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University of Toronto St. George
Yue Li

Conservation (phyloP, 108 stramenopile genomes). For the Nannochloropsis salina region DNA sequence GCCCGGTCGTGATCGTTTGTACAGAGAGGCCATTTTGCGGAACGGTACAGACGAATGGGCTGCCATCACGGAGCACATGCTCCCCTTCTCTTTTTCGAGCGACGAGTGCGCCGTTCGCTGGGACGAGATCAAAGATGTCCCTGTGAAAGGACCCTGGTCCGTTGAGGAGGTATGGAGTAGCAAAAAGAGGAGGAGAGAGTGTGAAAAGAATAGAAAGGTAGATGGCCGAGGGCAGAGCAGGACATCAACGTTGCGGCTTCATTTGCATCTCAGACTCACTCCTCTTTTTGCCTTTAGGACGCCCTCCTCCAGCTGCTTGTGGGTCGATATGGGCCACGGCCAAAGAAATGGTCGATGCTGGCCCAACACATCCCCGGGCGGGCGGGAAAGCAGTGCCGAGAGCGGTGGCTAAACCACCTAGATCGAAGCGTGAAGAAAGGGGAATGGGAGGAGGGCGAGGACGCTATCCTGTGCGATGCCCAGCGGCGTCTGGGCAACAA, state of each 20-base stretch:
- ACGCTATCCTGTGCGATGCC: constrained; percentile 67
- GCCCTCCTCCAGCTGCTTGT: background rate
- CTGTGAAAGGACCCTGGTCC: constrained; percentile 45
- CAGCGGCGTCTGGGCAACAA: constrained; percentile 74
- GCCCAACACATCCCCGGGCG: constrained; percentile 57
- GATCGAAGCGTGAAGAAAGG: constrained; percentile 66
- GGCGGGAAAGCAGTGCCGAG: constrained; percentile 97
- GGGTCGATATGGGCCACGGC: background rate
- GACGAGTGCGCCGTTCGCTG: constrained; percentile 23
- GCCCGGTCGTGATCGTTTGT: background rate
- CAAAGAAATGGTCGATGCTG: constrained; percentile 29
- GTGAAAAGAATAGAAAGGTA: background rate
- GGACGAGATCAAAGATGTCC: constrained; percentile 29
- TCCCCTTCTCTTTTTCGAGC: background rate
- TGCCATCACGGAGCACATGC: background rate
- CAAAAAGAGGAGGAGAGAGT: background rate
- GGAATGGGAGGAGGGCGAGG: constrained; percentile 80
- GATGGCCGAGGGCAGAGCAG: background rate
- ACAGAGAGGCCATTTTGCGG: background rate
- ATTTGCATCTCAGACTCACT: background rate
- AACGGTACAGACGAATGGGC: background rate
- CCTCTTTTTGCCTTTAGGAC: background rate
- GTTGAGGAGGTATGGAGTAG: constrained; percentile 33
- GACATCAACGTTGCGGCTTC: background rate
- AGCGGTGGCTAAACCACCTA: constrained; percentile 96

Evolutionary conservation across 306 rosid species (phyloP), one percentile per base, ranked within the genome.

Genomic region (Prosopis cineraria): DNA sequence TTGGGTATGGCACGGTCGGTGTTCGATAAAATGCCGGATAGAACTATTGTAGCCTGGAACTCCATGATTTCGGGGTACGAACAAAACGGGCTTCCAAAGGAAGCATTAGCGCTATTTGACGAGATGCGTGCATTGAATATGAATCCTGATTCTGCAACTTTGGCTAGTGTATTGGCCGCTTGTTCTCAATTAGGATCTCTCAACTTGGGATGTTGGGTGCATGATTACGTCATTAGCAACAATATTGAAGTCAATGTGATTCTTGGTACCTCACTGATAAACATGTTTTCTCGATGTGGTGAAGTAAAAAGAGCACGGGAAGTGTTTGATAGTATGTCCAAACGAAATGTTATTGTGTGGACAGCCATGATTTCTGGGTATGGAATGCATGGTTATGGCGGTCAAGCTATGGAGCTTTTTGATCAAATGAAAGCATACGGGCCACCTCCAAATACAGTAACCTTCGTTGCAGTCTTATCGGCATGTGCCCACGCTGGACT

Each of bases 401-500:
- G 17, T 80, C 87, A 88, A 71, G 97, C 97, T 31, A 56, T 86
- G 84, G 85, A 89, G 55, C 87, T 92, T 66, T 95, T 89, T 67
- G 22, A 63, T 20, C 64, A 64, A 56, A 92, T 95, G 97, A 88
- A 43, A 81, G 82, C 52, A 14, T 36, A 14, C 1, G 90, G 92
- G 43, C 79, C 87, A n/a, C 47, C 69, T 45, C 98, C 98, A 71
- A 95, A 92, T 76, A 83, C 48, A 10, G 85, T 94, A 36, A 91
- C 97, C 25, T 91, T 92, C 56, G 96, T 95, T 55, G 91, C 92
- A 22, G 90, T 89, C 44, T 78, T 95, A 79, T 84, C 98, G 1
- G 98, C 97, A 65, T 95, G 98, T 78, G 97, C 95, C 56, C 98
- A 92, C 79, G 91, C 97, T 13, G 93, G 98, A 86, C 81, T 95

9 THE NERVOUS SYSTEM: CENTRAL NERVOUS SYSTEM General Anatomy of the Central Nervous System GLIAL CELLS 75-90% of the CNS is composed of glial cells (neuroglia) that provide support to neurons. 5 types: Schwann cells, oligodendrocytes, microglia, ependymal cells, and astrocytes. All glial cells release growth factors involved in the development of the nervous system. ASTROCYTES o Star-like appearance, most diverse. o Are necessary for the normal development of the nervous system as well as its continued support throughout life. o Direct development of special capillaries that restrict the movement of certain molecules between the blood and the CNS (blood-brain barrier). o They guide developing neurons to their correct destination and regulate the development and maintenance of synapses. Support the regeneration of damaged axons. o Critical for the maintenance of normal extracellular environment surrounding neurons, especially at synapses (i.e. maintaining extracellular K levels for neuron excitability). o Help remove biogenic amines and glutamate from the synaptic cleft (excess glutamate is toxic); protect neurons from oxidative stress and remove cellular debris. o They synthesize glutamine, which is then released into the interstitial fluid and picked up by other neurons to form glutamate (excitatory neurotransmitter). o Stores glycogen (used to make lactate for neurons as a source of energy). o They regulate synaptic communication between neurons, and have the ability to directly communicate with neurons and other glial cells (i.e. other astrocytes). o They can function with microglia in protecting neurons from toxic substances MICROGLIA o Protects the CNS from foreign matter (i.e. bacteria, dead or injured cells) by using phagocytosis and the release of cytokines. Also protect against oxidative stress. GLIAL CELLS IN NEURODEGENERATIVE DISEASES o Multiple sclerosis (autoimmune disease) results from the loss of myelin in the CNS. This slows down communication (i.e. blurred vision, muscle weakness, etc). o Alzheimers disease is caused by the loss of cholinergic neurons, and replacement of lost neurons with scar tissue (plaques). Astrocytes and microglia release inflammatory chemicals that enhance the degeneration of cholinergic neurons. o Parkinsons disease is a degenerative disease involving the loss of dopaminergic neurons. Similar to Alzheimers disease. PHYSICAL SUPPORT OF THE CENTRAL NERVOUS SYSTEM The outermost structures that protect the soft tissues of the CNS are the bony skull (cranium), which surrounds the brain, and the bony vertebral column, which surrounds the spinal cord. Between the bone and the nervous tissue are 3 membranes called the meninges and a layer of fluid called cerebrospinal fluid, which provide protection against impact. Meninges: 3 connective tissue membranes that separate the soft tissue of the CNS from the surrounding bone (dura mater, arachnoid mater, pia mater). Dura mater: outermost layer, closest to the bone; very tough fibrous tissue. Arachnoid mater: middle layer; web-like structure. Pia mater; innermost layer; immediately adjacent to the nervous tissue. Subarachnoid space: the space between the pia and the arachnoid filled with cerebrospinal fluid. Cerebrospinal fluid (CSF): clear, watery fluid that bathes the CNS. Surrounds the CNS and fills cavities within the brain and spinal cord. Acts as a shock absorber and interstitial fluid that bathes neurons and glial cells. Maintains neural ionic composition around neurons for normal excitability. Needs to be replenished by the blood supply to the CNS. The brain contains 4 cavities called ventricles which are continuous with each other: 2 C-shaped lateral ventricles are connected to a midline 3 ventricle by the interventricular foramen. The9 THE NERVOUS SYSTEM: CENTRAL NERVOUS SYSTEM rd th cerebral aqueduct connects the 3 ventricle to the 4 ventricle, which is continuous with the central canal (long thin cylindrical cavity that runs the length of the spinal cord). The lining of the ventricles and central canal is composed of glial cells called ependymal cells (type of epithelial cell). The lining of vascularized and forms a tissue called the choroid plexus (have pia mater, capillaries, and ependymal cells), and helps with the synthesis of CSF. Total volume of CSF is 125-150mL, but is recycled 3x a day therefore 400-500mL/day. CSF is circulated throughout the ventricular system and enters the subarachnoid space through openings of the fourth ventricle. CSF in the subarachnoid gets reabsorbed into venous blood through structures in the arachnoid mater called arachnoid villi at the top of the brain. BLOOD SUPPLY TO THE CNS CNS accounts for only 2% of the body weight but receives 15% of the blood that the heart pumps at resting conditions. CNS has a high metabolic rate, thus high demand for fuel and oxygen to meet its energy needs. The brain accounts for 20% of all the oxygen that the body consumes, and 50% of all the glucose consumed. The CNS is sensitive to interruptions in blood flow because cells in the CNS have very little glycogen and no access to fatty acids, therefore must obtain glucose directly from the blood. Nervous tissue cant obtain energy from anaerobic metabolism, so it requires an uninterrupted supply of oxygen and glucose to stay alive. CNS tissue can also use ketones to supply up to 2/3 of their energy needs. Ketones are a by- product of lipid catabolism when glucose supplies are limited. BLOOD-BRAIN BARRIERS The exchange of oxygen, glucose, and other materials between blood and cells in the CNS occurs across the walls of capillaries. Capillary walls are composed of a single layer of e
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